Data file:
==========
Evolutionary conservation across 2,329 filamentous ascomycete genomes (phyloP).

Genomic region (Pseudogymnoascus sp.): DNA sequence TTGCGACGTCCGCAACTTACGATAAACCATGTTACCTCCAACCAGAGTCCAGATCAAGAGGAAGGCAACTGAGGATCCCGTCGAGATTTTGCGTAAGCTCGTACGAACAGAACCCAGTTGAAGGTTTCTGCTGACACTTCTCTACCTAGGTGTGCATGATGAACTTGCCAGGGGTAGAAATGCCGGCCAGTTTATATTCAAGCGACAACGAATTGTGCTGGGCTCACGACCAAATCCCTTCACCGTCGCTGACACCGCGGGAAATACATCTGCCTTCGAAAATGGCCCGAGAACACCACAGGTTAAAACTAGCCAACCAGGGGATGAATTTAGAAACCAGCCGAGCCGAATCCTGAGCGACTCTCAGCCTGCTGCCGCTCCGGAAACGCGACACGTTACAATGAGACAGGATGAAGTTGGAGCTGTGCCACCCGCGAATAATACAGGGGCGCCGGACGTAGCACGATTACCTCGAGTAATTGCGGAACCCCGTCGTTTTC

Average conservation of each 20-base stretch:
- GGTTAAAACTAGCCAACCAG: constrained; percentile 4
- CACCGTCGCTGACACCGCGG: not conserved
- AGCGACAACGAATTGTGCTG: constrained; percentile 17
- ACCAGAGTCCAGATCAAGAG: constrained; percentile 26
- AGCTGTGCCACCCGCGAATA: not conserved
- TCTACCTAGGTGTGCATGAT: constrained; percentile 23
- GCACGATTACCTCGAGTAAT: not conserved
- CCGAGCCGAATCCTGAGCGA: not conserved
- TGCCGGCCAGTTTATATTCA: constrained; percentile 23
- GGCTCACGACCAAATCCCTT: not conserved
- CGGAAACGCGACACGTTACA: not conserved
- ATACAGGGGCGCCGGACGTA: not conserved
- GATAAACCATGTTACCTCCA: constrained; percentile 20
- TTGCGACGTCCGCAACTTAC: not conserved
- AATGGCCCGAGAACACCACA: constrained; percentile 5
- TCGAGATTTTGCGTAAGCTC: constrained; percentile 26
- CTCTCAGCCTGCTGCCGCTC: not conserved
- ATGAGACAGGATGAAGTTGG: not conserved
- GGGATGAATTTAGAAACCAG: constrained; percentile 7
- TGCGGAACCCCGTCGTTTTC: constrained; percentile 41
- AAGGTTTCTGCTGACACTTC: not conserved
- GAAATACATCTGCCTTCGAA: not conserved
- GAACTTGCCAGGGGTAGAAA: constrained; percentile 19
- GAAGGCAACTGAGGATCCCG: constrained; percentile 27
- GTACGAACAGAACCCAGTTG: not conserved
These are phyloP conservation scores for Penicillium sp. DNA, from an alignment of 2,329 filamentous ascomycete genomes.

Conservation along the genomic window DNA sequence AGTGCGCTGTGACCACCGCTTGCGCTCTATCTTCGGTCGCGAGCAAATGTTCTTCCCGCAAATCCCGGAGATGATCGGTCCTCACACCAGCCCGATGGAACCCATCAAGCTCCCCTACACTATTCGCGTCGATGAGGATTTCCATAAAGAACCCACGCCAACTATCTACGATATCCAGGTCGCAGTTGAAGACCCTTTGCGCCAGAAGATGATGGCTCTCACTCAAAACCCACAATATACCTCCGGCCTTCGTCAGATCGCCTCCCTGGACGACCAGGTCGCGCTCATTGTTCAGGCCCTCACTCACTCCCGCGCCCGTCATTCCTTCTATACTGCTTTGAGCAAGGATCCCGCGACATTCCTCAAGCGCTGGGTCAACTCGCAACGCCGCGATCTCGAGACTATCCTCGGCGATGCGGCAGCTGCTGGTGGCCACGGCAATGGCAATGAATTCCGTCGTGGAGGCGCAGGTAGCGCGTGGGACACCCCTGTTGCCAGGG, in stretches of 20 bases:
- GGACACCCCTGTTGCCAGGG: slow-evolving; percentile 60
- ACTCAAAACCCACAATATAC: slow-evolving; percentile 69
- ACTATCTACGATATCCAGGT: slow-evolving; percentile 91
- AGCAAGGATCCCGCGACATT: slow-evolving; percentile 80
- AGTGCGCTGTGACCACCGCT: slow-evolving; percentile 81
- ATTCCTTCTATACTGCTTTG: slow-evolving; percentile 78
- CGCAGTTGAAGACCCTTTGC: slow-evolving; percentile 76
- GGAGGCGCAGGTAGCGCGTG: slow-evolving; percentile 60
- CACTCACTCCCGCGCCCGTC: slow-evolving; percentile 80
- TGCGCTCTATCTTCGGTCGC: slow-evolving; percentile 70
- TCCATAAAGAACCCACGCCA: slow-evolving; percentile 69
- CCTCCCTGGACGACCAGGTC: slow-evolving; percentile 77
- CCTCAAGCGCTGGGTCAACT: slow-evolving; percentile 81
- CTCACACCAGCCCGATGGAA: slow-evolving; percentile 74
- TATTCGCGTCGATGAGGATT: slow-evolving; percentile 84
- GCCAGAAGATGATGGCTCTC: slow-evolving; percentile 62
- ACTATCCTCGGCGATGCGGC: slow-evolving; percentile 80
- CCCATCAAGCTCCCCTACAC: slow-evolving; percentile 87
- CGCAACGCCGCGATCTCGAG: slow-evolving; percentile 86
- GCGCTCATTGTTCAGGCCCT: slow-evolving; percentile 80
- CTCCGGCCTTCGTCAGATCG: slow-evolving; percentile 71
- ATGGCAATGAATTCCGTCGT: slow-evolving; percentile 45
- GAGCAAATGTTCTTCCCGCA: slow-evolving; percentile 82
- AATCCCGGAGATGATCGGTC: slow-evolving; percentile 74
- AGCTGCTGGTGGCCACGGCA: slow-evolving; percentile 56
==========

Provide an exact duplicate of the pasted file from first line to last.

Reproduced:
Evolutionary conservation across 2,329 filamentous ascomycete genomes (phyloP).

Genomic region (Pseudogymnoascus sp.): DNA sequence TTGCGACGTCCGCAACTTACGATAAACCATGTTACCTCCAACCAGAGTCCAGATCAAGAGGAAGGCAACTGAGGATCCCGTCGAGATTTTGCGTAAGCTCGTACGAACAGAACCCAGTTGAAGGTTTCTGCTGACACTTCTCTACCTAGGTGTGCATGATGAACTTGCCAGGGGTAGAAATGCCGGCCAGTTTATATTCAAGCGACAACGAATTGTGCTGGGCTCACGACCAAATCCCTTCACCGTCGCTGACACCGCGGGAAATACATCTGCCTTCGAAAATGGCCCGAGAACACCACAGGTTAAAACTAGCCAACCAGGGGATGAATTTAGAAACCAGCCGAGCCGAATCCTGAGCGACTCTCAGCCTGCTGCCGCTCCGGAAACGCGACACGTTACAATGAGACAGGATGAAGTTGGAGCTGTGCCACCCGCGAATAATACAGGGGCGCCGGACGTAGCACGATTACCTCGAGTAATTGCGGAACCCCGTCGTTTTC

Average conservation of each 20-base stretch:
- GGTTAAAACTAGCCAACCAG: constrained; percentile 4
- CACCGTCGCTGACACCGCGG: not conserved
- AGCGACAACGAATTGTGCTG: constrained; percentile 17
- ACCAGAGTCCAGATCAAGAG: constrained; percentile 26
- AGCTGTGCCACCCGCGAATA: not conserved
- TCTACCTAGGTGTGCATGAT: constrained; percentile 23
- GCACGATTACCTCGAGTAAT: not conserved
- CCGAGCCGAATCCTGAGCGA: not conserved
- TGCCGGCCAGTTTATATTCA: constrained; percentile 23
- GGCTCACGACCAAATCCCTT: not conserved
- CGGAAACGCGACACGTTACA: not conserved
- ATACAGGGGCGCCGGACGTA: not conserved
- GATAAACCATGTTACCTCCA: constrained; percentile 20
- TTGCGACGTCCGCAACTTAC: not conserved
- AATGGCCCGAGAACACCACA: constrained; percentile 5
- TCGAGATTTTGCGTAAGCTC: constrained; percentile 26
- CTCTCAGCCTGCTGCCGCTC: not conserved
- ATGAGACAGGATGAAGTTGG: not conserved
- GGGATGAATTTAGAAACCAG: constrained; percentile 7
- TGCGGAACCCCGTCGTTTTC: constrained; percentile 41
- AAGGTTTCTGCTGACACTTC: not conserved
- GAAATACATCTGCCTTCGAA: not conserved
- GAACTTGCCAGGGGTAGAAA: constrained; percentile 19
- GAAGGCAACTGAGGATCCCG: constrained; percentile 27
- GTACGAACAGAACCCAGTTG: not conserved
These are phyloP conservation scores for Penicillium sp. DNA, from an alignment of 2,329 filamentous ascomycete genomes.

Conservation along the genomic window DNA sequence AGTGCGCTGTGACCACCGCTTGCGCTCTATCTTCGGTCGCGAGCAAATGTTCTTCCCGCAAATCCCGGAGATGATCGGTCCTCACACCAGCCCGATGGAACCCATCAAGCTCCCCTACACTATTCGCGTCGATGAGGATTTCCATAAAGAACCCACGCCAACTATCTACGATATCCAGGTCGCAGTTGAAGACCCTTTGCGCCAGAAGATGATGGCTCTCACTCAAAACCCACAATATACCTCCGGCCTTCGTCAGATCGCCTCCCTGGACGACCAGGTCGCGCTCATTGTTCAGGCCCTCACTCACTCCCGCGCCCGTCATTCCTTCTATACTGCTTTGAGCAAGGATCCCGCGACATTCCTCAAGCGCTGGGTCAACTCGCAACGCCGCGATCTCGAGACTATCCTCGGCGATGCGGCAGCTGCTGGTGGCCACGGCAATGGCAATGAATTCCGTCGTGGAGGCGCAGGTAGCGCGTGGGACACCCCTGTTGCCAGGG, in stretches of 20 bases:
- GGACACCCCTGTTGCCAGGG: slow-evolving; percentile 60
- ACTCAAAACCCACAATATAC: slow-evolving; percentile 69
- ACTATCTACGATATCCAGGT: slow-evolving; percentile 91
- AGCAAGGATCCCGCGACATT: slow-evolving; percentile 80
- AGTGCGCTGTGACCACCGCT: slow-evolving; percentile 81
- ATTCCTTCTATACTGCTTTG: slow-evolving; percentile 78
- CGCAGTTGAAGACCCTTTGC: slow-evolving; percentile 76
- GGAGGCGCAGGTAGCGCGTG: slow-evolving; percentile 60
- CACTCACTCCCGCGCCCGTC: slow-evolving; percentile 80
- TGCGCTCTATCTTCGGTCGC: slow-evolving; percentile 70
- TCCATAAAGAACCCACGCCA: slow-evolving; percentile 69
- CCTCCCTGGACGACCAGGTC: slow-evolving; percentile 77
- CCTCAAGCGCTGGGTCAACT: slow-evolving; percentile 81
- CTCACACCAGCCCGATGGAA: slow-evolving; percentile 74
- TATTCGCGTCGATGAGGATT: slow-evolving; percentile 84
- GCCAGAAGATGATGGCTCTC: slow-evolving; percentile 62
- ACTATCCTCGGCGATGCGGC: slow-evolving; percentile 80
- CCCATCAAGCTCCCCTACAC: slow-evolving; percentile 87
- CGCAACGCCGCGATCTCGAG: slow-evolving; percentile 86
- GCGCTCATTGTTCAGGCCCT: slow-evolving; percentile 80
- CTCCGGCCTTCGTCAGATCG: slow-evolving; percentile 71
- ATGGCAATGAATTCCGTCGT: slow-evolving; percentile 45
- GAGCAAATGTTCTTCCCGCA: slow-evolving; percentile 82
- AATCCCGGAGATGATCGGTC: slow-evolving; percentile 74
- AGCTGCTGGTGGCCACGGCA: slow-evolving; percentile 56